I see many (most?) machine shops that are not sales-driven. And marketing isn’t even something they ever think about. The more mature ones have been lucky enough to get in a niche or on the supplier list of a few good customers and have ridden that horse for years. But it’s starting to catch up with them.  The monumental shifts in the supply chain post Covid, have both positive and negative trends for North America. Mostly it seems to be positive, with lots of re-shoring happening, but it’s not equal. Some industries are doing much better than others, and the shops that are diversified into many seem to be doing the best. To be honest, the ones serving medical, commercial space, and defense are doing the best of all.

Inconsistent Adoption of Technology
Technology can be a major driver of efficiency and hence profitability. More profitable shops can invest in more technology – hardware and software.  They’re buying new 5-axis pallet pool machines that can efficiently churn out small volumes of complex parts very quickly. They are buying zero-point tooling that is very flexible, fast, and accurate.  They’re buying high-end tool holders that give them longer tool life and accuracy. They’re buying new shop management software, quality management software, and others that help reduce labor costs, cut lead times, and dramatically increase efficiency. They can serve clients better with fewer people. They can therefore be cost effective, winning more work with good margins and still investing lots of money back into technology. It’s a positive upward spiral of goodness that is very hard to beat.

On the other hand, many shops are buying more inexpensive machines like vertical mills and 2-3 axis lathes with the goal to “add spindles.”  These machines often sit idle 75% of the time, require skilled labor to keep them running, and aren’t driving more efficiency. They conceptually drive capacity, but only when scarce labor is available to load and unload them. For very small shops, more spindles do allow higher revenue to be generated, but often create a hamster wheel of busyness for the owners who have essentially bought themselves a job. However, this model can still be highly successful when the proper business processes are in place. I visited a shop last week with mostly VMCs, and they were growing very fast, were very profitable, and had a huge backlog. They also used ProShop, so they were paperless, lean, and highly efficient. They were very sales driven also, and their clients loved how technology focused they were.  It was a very successful recipe.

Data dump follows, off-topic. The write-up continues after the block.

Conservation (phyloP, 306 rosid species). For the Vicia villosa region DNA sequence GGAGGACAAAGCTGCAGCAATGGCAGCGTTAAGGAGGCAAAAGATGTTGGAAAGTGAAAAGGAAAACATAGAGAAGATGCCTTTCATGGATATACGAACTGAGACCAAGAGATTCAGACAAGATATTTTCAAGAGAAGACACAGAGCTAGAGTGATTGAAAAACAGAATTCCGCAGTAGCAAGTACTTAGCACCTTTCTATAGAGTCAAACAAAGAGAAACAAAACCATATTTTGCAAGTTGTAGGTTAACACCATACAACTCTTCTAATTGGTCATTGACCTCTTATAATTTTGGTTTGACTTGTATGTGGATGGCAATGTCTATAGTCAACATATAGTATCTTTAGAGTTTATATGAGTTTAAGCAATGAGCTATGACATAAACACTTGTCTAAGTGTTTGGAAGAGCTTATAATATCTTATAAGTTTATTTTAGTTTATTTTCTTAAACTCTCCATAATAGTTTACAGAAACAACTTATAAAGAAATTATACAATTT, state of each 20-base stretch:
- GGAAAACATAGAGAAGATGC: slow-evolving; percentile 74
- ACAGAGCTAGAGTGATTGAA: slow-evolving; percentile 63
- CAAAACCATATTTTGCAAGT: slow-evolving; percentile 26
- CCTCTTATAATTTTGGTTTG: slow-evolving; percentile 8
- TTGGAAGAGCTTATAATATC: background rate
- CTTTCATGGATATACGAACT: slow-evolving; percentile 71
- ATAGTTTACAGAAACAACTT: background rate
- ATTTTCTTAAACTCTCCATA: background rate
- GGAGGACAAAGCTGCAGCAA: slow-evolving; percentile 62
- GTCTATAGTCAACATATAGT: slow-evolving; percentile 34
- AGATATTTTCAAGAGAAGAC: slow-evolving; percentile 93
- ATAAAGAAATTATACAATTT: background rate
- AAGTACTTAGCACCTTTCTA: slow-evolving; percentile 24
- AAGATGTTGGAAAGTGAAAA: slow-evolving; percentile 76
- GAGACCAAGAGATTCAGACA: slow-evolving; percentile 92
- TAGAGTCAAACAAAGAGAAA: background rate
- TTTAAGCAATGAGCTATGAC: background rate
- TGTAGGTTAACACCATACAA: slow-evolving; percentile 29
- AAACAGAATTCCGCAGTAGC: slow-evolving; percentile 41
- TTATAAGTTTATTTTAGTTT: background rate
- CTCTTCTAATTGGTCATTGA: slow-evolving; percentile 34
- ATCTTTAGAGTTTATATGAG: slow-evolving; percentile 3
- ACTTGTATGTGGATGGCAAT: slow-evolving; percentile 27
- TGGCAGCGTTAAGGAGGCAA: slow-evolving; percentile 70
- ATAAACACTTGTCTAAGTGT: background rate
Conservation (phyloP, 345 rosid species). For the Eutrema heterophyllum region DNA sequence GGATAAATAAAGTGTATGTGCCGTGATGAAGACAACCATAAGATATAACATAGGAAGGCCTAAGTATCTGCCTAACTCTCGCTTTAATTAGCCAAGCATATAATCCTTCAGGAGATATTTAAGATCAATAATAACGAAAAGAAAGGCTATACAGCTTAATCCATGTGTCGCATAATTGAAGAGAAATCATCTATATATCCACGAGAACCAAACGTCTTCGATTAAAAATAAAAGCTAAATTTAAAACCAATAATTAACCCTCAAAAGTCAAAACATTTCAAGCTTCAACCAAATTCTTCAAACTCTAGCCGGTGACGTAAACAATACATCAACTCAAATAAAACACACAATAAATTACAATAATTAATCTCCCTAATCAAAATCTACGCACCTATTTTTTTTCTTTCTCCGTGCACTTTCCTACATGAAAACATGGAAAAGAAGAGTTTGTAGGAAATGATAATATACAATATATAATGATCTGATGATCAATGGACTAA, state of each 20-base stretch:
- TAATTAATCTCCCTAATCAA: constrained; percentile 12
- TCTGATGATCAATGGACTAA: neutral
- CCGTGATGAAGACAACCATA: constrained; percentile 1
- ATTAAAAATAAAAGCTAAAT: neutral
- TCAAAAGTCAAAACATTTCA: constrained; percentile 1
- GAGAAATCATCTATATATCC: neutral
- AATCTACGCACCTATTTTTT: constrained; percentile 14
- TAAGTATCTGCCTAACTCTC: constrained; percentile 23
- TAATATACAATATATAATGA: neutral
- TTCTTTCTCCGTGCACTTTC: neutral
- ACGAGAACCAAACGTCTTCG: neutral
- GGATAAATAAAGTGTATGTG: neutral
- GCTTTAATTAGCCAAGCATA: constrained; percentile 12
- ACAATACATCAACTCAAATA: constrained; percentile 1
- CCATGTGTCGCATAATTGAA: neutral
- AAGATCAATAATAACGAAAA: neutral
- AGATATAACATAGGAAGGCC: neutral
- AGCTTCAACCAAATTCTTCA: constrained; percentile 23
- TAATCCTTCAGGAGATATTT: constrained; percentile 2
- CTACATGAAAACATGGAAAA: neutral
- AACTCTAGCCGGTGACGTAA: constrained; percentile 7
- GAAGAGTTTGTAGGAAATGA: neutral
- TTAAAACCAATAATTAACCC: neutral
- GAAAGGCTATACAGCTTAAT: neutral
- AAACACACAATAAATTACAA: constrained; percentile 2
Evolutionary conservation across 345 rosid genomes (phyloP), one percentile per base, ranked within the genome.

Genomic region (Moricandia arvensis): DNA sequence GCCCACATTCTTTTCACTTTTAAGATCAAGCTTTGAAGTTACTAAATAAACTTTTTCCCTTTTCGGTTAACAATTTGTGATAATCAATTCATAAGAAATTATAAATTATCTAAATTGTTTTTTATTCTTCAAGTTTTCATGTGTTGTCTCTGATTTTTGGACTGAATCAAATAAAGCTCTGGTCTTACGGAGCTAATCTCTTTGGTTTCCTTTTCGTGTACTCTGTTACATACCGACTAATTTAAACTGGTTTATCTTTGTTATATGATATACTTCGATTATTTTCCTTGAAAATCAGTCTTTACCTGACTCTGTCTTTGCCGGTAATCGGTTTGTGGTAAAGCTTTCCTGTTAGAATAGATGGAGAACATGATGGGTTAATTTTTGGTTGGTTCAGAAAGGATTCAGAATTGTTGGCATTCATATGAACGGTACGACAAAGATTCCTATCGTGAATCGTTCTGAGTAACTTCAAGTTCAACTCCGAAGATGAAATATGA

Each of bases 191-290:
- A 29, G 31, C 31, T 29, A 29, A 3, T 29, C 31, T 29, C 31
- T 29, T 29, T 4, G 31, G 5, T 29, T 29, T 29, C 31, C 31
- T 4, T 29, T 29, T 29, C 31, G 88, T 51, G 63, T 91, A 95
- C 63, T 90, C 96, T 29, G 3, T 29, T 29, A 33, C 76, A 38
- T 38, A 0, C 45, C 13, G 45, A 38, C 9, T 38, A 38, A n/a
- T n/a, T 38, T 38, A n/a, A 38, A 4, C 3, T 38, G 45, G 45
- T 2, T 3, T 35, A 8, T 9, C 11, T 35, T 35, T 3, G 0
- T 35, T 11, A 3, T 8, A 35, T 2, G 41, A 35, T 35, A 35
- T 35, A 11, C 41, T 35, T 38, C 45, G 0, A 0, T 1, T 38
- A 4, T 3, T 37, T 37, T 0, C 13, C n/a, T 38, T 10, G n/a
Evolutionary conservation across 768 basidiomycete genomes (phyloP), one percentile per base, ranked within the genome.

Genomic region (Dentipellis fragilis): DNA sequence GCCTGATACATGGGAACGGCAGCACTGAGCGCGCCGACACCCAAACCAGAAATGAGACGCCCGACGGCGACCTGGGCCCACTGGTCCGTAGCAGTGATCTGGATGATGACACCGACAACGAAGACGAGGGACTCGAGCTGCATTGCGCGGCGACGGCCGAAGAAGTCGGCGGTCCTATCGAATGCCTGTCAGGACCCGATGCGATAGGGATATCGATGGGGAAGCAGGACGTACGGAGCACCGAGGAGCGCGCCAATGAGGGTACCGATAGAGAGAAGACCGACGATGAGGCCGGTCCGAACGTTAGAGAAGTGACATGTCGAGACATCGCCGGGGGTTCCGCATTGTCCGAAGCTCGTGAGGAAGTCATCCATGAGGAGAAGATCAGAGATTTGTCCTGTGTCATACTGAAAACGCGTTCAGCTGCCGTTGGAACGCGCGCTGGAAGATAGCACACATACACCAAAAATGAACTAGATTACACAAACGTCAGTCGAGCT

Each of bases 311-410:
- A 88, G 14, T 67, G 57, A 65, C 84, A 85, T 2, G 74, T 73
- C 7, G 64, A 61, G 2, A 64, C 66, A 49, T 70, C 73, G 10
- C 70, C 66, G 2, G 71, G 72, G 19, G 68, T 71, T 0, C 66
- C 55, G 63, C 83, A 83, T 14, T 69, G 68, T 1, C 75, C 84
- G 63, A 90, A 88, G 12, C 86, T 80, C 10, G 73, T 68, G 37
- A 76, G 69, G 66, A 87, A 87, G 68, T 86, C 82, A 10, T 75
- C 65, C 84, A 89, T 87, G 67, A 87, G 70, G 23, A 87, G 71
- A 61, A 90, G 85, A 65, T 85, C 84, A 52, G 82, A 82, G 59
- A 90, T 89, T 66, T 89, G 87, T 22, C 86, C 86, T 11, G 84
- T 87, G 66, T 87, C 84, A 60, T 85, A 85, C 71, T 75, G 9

Technology-driven machine shops attract clients who care about such things and are willing to pay for it, like the shop described above. Especially when that technology can reduce risk for the client. When you find a prospective client that will send out a quality team to audit your company, then you know the potential revenue from that client could be substantial enough to justify the expense of adding your shop to their approved vendor list. That audit team will look for chaos, which many shops have plenty of when you pull back the curtain. But if you can show them a well-run, technology and process-driven company, with a well organized team focused on continuous improvement and exceeding customer expectations, you have a very high chance of winning a substantial new customer and being one of those shops in the “Have” category.  Suppose you aren’t a shop like that, and you’re still working with basic machines, paper-based manual processes, and too much reliance on the owners and bottleneck individuals to get things done. In that case, I’m sorry to say, it’ll be a much steeper uphill battle to win those lucrative clients, and you’re much more likely to be in the “Have Not” category. I understand that there seems to be a catch-22 to getting in the “Have” category – nobody said it was easy.